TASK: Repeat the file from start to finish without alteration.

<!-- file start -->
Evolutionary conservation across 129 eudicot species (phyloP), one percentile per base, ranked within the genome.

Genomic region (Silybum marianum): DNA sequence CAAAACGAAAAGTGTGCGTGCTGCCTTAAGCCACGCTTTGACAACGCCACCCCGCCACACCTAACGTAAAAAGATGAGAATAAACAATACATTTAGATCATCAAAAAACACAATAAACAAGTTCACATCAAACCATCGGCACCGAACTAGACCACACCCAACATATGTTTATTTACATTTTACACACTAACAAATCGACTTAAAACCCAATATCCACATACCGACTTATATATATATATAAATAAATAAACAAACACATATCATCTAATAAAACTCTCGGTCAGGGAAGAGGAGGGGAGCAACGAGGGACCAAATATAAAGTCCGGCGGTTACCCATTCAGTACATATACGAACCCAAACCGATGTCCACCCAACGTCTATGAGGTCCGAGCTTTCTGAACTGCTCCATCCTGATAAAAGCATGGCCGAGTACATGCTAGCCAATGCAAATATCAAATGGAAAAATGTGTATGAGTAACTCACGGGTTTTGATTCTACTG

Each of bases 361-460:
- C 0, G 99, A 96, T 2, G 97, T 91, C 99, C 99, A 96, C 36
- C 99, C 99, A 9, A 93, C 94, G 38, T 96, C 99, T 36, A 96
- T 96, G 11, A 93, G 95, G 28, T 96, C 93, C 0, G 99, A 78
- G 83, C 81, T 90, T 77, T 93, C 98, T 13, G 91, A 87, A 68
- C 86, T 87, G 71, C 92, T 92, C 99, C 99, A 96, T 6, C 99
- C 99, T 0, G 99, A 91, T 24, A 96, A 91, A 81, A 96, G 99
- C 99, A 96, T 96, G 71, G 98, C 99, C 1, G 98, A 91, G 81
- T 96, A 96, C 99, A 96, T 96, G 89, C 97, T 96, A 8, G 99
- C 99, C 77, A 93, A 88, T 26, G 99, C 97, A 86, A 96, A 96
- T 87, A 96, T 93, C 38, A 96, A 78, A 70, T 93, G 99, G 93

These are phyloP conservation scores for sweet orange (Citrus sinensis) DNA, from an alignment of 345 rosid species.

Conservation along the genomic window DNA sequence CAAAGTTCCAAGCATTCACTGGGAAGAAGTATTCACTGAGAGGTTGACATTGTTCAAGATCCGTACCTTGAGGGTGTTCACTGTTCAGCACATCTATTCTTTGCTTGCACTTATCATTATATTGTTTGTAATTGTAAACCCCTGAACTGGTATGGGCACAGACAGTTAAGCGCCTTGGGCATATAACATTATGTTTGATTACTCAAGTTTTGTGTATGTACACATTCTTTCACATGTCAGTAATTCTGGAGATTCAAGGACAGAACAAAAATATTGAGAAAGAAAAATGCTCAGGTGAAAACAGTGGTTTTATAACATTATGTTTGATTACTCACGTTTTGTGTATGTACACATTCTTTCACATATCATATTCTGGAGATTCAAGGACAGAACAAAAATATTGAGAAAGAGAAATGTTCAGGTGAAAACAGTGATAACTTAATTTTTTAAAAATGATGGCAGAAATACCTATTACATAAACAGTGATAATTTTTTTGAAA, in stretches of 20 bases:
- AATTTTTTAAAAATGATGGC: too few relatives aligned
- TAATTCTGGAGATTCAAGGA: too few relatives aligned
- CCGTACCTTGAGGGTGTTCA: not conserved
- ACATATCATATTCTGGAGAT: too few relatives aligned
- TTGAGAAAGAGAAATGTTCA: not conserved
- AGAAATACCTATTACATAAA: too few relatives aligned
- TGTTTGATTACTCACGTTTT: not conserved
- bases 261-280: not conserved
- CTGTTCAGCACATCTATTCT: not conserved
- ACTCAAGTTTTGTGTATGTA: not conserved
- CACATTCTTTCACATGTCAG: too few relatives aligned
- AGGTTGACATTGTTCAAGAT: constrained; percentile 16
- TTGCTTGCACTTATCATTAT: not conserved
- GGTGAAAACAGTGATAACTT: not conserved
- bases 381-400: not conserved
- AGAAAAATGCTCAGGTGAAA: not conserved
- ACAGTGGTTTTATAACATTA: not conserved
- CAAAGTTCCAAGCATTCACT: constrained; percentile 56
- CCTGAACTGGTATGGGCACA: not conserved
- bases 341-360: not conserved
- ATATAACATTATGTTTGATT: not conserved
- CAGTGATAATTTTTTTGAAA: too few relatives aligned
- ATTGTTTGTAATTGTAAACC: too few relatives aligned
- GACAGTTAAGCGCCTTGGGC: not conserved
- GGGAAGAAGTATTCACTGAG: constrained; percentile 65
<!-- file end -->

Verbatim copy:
Evolutionary conservation across 129 eudicot species (phyloP), one percentile per base, ranked within the genome.

Genomic region (Silybum marianum): DNA sequence CAAAACGAAAAGTGTGCGTGCTGCCTTAAGCCACGCTTTGACAACGCCACCCCGCCACACCTAACGTAAAAAGATGAGAATAAACAATACATTTAGATCATCAAAAAACACAATAAACAAGTTCACATCAAACCATCGGCACCGAACTAGACCACACCCAACATATGTTTATTTACATTTTACACACTAACAAATCGACTTAAAACCCAATATCCACATACCGACTTATATATATATATAAATAAATAAACAAACACATATCATCTAATAAAACTCTCGGTCAGGGAAGAGGAGGGGAGCAACGAGGGACCAAATATAAAGTCCGGCGGTTACCCATTCAGTACATATACGAACCCAAACCGATGTCCACCCAACGTCTATGAGGTCCGAGCTTTCTGAACTGCTCCATCCTGATAAAAGCATGGCCGAGTACATGCTAGCCAATGCAAATATCAAATGGAAAAATGTGTATGAGTAACTCACGGGTTTTGATTCTACTG

Each of bases 361-460:
- C 0, G 99, A 96, T 2, G 97, T 91, C 99, C 99, A 96, C 36
- C 99, C 99, A 9, A 93, C 94, G 38, T 96, C 99, T 36, A 96
- T 96, G 11, A 93, G 95, G 28, T 96, C 93, C 0, G 99, A 78
- G 83, C 81, T 90, T 77, T 93, C 98, T 13, G 91, A 87, A 68
- C 86, T 87, G 71, C 92, T 92, C 99, C 99, A 96, T 6, C 99
- C 99, T 0, G 99, A 91, T 24, A 96, A 91, A 81, A 96, G 99
- C 99, A 96, T 96, G 71, G 98, C 99, C 1, G 98, A 91, G 81
- T 96, A 96, C 99, A 96, T 96, G 89, C 97, T 96, A 8, G 99
- C 99, C 77, A 93, A 88, T 26, G 99, C 97, A 86, A 96, A 96
- T 87, A 96, T 93, C 38, A 96, A 78, A 70, T 93, G 99, G 93

These are phyloP conservation scores for sweet orange (Citrus sinensis) DNA, from an alignment of 345 rosid species.

Conservation along the genomic window DNA sequence CAAAGTTCCAAGCATTCACTGGGAAGAAGTATTCACTGAGAGGTTGACATTGTTCAAGATCCGTACCTTGAGGGTGTTCACTGTTCAGCACATCTATTCTTTGCTTGCACTTATCATTATATTGTTTGTAATTGTAAACCCCTGAACTGGTATGGGCACAGACAGTTAAGCGCCTTGGGCATATAACATTATGTTTGATTACTCAAGTTTTGTGTATGTACACATTCTTTCACATGTCAGTAATTCTGGAGATTCAAGGACAGAACAAAAATATTGAGAAAGAAAAATGCTCAGGTGAAAACAGTGGTTTTATAACATTATGTTTGATTACTCACGTTTTGTGTATGTACACATTCTTTCACATATCATATTCTGGAGATTCAAGGACAGAACAAAAATATTGAGAAAGAGAAATGTTCAGGTGAAAACAGTGATAACTTAATTTTTTAAAAATGATGGCAGAAATACCTATTACATAAACAGTGATAATTTTTTTGAAA, in stretches of 20 bases:
- AATTTTTTAAAAATGATGGC: too few relatives aligned
- TAATTCTGGAGATTCAAGGA: too few relatives aligned
- CCGTACCTTGAGGGTGTTCA: not conserved
- ACATATCATATTCTGGAGAT: too few relatives aligned
- TTGAGAAAGAGAAATGTTCA: not conserved
- AGAAATACCTATTACATAAA: too few relatives aligned
- TGTTTGATTACTCACGTTTT: not conserved
- bases 261-280: not conserved
- CTGTTCAGCACATCTATTCT: not conserved
- ACTCAAGTTTTGTGTATGTA: not conserved
- CACATTCTTTCACATGTCAG: too few relatives aligned
- AGGTTGACATTGTTCAAGAT: constrained; percentile 16
- TTGCTTGCACTTATCATTAT: not conserved
- GGTGAAAACAGTGATAACTT: not conserved
- bases 381-400: not conserved
- AGAAAAATGCTCAGGTGAAA: not conserved
- ACAGTGGTTTTATAACATTA: not conserved
- CAAAGTTCCAAGCATTCACT: constrained; percentile 56
- CCTGAACTGGTATGGGCACA: not conserved
- bases 341-360: not conserved
- ATATAACATTATGTTTGATT: not conserved
- CAGTGATAATTTTTTTGAAA: too few relatives aligned
- ATTGTTTGTAATTGTAAACC: too few relatives aligned
- GACAGTTAAGCGCCTTGGGC: not conserved
- GGGAAGAAGTATTCACTGAG: constrained; percentile 65